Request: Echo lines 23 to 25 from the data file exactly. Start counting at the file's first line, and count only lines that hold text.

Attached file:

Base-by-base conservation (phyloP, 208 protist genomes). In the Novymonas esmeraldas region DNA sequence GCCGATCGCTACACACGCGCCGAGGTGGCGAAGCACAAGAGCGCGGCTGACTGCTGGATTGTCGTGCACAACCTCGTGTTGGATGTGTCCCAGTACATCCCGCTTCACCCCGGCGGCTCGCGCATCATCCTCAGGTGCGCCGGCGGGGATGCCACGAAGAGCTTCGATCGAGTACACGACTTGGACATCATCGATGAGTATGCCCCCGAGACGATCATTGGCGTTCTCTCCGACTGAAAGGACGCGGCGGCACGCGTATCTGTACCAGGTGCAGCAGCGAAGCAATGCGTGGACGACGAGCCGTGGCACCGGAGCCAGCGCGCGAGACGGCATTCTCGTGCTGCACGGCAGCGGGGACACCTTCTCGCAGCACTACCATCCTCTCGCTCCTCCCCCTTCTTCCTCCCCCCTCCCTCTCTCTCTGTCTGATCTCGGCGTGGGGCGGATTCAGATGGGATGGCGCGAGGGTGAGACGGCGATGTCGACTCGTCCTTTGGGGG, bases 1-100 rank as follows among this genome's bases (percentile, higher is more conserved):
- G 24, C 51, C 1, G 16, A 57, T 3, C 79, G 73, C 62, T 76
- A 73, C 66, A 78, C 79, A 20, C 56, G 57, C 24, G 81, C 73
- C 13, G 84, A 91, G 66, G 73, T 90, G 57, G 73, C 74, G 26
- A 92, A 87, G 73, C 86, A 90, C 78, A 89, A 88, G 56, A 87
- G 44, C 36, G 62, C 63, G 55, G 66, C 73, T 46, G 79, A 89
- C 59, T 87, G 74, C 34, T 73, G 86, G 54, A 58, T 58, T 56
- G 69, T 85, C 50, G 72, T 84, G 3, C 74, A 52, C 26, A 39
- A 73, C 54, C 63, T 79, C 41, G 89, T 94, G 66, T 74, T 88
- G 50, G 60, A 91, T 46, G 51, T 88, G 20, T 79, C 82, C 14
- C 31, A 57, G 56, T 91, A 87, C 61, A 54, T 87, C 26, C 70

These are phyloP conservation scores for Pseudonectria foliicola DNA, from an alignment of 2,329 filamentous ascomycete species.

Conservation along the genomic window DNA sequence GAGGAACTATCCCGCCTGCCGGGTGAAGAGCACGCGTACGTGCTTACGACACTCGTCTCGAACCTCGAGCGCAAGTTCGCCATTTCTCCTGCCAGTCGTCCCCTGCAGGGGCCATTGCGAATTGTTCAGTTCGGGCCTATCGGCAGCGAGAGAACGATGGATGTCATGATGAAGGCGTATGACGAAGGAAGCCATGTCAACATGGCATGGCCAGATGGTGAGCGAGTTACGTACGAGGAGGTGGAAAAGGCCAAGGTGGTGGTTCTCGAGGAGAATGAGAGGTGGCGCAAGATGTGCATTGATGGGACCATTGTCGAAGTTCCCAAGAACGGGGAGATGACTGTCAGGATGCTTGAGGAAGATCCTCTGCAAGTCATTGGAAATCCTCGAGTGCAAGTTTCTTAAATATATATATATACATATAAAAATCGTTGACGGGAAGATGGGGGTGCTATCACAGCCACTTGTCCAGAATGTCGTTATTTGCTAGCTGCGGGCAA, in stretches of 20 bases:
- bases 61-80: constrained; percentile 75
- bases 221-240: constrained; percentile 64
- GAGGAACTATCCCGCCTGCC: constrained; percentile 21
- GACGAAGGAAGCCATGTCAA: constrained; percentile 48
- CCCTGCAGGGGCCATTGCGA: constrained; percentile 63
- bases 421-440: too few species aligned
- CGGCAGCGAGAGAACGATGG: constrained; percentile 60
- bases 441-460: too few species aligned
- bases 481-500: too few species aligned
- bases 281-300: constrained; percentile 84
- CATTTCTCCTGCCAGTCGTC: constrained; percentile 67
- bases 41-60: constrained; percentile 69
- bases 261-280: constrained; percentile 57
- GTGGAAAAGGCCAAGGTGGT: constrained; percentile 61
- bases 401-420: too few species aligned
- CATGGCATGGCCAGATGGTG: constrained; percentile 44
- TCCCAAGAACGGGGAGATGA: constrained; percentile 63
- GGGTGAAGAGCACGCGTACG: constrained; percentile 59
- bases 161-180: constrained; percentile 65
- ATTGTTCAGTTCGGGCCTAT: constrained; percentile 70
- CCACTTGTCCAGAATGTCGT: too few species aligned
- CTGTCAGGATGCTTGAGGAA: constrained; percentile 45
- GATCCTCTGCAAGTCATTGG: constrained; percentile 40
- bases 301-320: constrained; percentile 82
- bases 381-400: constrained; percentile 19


- bases 281-300: constrained; percentile 84
- CATTTCTCCTGCCAGTCGTC: constrained; percentile 67
- bases 41-60: constrained; percentile 69